Rabbi Paul Swerdlow

When I heard the news of the Sept. 11 attacks, I went to the chapel where I found a veteran on his knees.

“Why did all of those people who had so much to live for die when my life is worthless,” he asked.

“We can’t bring back those who died but you can create a worthwhile life — your own,” I replied.

Living on Long Island, the attacks became very personal for me. I knew the woman whose nephew put on his fire gear and ran through the tunnel to get to Ground Zero and ran into the twin towers to fight the fire, only to lose his life. One of my most active volunteers lost his son-in-law. When I requested names for our own memorial service of the family and friends of our employees at the Northport VA Medical Center, more than 60 names were submitted. When a police officer who had served at Ground Zero joined our police force, he added 10 names.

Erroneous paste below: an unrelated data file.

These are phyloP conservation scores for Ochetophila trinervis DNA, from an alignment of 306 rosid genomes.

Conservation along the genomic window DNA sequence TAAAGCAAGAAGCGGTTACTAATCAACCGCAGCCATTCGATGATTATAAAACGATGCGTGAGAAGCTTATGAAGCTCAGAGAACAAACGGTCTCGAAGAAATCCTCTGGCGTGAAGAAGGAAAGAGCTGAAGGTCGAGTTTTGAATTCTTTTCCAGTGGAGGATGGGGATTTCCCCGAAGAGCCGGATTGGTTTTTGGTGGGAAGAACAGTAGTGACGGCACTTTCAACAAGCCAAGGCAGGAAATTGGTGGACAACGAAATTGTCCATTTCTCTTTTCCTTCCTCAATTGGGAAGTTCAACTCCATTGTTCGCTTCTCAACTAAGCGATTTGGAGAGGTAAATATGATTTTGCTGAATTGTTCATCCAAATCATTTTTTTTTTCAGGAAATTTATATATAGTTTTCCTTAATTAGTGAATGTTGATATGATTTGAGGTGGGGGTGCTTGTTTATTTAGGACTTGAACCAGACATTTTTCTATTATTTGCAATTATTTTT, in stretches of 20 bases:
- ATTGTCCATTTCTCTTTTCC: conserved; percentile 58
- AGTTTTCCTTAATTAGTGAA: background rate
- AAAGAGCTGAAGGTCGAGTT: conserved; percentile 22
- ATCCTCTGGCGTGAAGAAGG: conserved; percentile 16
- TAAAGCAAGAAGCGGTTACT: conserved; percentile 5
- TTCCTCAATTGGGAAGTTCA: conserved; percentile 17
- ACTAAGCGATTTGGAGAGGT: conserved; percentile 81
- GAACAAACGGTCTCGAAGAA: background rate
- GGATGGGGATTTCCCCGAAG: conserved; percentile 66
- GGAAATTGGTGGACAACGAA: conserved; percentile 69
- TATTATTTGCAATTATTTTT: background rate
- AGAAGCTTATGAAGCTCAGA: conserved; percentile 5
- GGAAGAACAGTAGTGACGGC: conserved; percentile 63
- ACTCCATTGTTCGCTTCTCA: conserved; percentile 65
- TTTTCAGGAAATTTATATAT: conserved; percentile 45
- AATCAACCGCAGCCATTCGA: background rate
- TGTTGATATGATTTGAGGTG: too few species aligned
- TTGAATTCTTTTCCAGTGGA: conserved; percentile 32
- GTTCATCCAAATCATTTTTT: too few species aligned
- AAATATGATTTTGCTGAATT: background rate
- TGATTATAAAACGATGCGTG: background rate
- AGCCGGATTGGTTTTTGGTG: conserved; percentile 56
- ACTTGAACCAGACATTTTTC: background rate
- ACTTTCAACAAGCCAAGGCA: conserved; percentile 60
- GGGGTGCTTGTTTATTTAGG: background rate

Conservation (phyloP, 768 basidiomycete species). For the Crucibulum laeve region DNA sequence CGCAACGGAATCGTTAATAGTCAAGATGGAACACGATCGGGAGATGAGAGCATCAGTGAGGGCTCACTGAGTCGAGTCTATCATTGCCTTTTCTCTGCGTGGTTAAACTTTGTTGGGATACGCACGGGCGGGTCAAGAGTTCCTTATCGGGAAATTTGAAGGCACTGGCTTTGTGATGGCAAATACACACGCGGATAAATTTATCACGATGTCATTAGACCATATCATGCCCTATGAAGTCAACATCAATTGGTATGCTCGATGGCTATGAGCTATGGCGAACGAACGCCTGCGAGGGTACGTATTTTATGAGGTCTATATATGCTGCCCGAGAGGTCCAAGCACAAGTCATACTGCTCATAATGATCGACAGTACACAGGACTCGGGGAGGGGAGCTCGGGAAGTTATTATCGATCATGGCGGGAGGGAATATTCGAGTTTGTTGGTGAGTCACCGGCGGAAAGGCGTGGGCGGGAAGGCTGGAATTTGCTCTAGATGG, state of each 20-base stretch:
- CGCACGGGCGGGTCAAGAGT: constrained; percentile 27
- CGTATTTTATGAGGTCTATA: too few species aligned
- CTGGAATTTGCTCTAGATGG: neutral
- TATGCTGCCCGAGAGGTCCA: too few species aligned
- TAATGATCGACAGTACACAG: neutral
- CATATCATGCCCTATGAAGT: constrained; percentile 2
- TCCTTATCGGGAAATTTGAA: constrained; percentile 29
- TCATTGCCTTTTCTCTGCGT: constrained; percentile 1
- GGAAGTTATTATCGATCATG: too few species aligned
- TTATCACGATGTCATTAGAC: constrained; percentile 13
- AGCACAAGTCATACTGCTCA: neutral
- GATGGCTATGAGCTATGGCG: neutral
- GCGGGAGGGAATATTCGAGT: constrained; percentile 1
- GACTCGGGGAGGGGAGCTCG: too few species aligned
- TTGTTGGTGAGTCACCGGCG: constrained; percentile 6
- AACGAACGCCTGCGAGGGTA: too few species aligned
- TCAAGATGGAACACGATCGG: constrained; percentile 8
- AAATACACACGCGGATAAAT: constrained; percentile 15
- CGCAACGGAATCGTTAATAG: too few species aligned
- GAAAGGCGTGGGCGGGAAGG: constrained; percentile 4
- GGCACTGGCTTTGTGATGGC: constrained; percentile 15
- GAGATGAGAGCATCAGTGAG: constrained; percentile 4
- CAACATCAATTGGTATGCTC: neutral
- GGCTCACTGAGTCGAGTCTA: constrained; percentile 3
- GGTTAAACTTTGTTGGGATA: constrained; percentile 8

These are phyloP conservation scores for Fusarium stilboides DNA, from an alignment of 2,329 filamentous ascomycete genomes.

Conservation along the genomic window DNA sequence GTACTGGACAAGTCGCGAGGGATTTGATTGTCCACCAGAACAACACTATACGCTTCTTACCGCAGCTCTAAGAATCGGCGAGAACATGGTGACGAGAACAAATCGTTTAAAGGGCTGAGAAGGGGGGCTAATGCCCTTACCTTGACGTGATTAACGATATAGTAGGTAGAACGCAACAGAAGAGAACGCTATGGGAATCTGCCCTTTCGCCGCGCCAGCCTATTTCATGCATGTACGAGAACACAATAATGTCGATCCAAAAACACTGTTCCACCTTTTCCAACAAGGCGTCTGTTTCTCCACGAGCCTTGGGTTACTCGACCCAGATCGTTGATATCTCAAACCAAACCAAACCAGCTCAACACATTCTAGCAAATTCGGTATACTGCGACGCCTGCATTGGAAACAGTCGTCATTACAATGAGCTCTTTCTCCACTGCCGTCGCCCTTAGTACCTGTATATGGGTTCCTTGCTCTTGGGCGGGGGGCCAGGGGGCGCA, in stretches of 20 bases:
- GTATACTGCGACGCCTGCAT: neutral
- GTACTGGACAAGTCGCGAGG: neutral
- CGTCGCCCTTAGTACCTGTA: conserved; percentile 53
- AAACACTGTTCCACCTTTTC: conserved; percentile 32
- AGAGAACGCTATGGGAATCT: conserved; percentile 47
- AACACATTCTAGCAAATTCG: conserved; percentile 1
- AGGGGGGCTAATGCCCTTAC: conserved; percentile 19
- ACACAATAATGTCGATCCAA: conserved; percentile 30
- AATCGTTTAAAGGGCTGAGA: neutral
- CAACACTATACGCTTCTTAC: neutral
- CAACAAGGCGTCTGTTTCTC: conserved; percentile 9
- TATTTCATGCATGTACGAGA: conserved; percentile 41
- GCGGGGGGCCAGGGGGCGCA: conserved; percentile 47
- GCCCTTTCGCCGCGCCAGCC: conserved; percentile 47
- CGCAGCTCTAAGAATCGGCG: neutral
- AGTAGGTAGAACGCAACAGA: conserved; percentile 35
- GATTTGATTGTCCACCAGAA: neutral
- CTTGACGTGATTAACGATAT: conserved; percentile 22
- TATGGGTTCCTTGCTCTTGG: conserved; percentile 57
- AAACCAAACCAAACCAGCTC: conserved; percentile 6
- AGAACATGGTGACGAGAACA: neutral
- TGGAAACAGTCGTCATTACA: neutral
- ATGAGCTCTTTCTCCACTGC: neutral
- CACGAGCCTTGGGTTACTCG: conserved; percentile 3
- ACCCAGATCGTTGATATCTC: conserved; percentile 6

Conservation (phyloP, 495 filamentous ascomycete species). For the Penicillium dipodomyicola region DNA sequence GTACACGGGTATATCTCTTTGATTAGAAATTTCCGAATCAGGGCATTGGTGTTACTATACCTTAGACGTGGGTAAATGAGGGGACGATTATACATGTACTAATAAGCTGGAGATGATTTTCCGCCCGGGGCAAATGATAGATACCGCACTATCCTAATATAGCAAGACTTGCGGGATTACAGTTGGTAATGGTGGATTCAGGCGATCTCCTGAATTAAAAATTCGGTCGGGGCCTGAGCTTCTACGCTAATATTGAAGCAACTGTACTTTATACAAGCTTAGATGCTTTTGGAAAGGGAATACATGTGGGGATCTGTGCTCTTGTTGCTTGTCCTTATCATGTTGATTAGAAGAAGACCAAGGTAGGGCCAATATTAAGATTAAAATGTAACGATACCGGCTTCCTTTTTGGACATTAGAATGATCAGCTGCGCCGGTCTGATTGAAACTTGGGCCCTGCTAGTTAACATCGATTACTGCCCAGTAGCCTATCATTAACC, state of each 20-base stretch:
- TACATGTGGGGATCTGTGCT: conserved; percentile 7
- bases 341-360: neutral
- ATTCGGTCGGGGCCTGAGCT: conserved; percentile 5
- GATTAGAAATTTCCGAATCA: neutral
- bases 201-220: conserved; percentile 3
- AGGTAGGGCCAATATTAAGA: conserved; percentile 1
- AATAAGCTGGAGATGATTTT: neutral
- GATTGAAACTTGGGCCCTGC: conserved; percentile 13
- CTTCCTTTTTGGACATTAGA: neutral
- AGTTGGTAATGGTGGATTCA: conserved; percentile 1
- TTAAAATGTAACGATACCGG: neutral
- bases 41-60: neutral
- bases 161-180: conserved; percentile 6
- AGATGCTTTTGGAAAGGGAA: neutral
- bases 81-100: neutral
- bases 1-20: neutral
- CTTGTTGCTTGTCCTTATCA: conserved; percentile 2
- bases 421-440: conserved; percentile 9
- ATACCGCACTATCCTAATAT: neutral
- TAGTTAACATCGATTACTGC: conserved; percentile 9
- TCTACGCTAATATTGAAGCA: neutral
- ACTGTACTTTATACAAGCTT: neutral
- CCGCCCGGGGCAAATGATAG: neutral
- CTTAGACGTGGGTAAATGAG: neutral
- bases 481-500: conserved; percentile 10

Each year we hold two memorial observances — one for our employees and one for the residents of our community living center. I invite police and fire fighters because of the sacrifices their comrades made at Ground Zero. A special relationship has developed with those who suffered a loss that day. It’s as if we have become family.

Swerdlow is lead chaplain at Northport VA Medical Center, New York.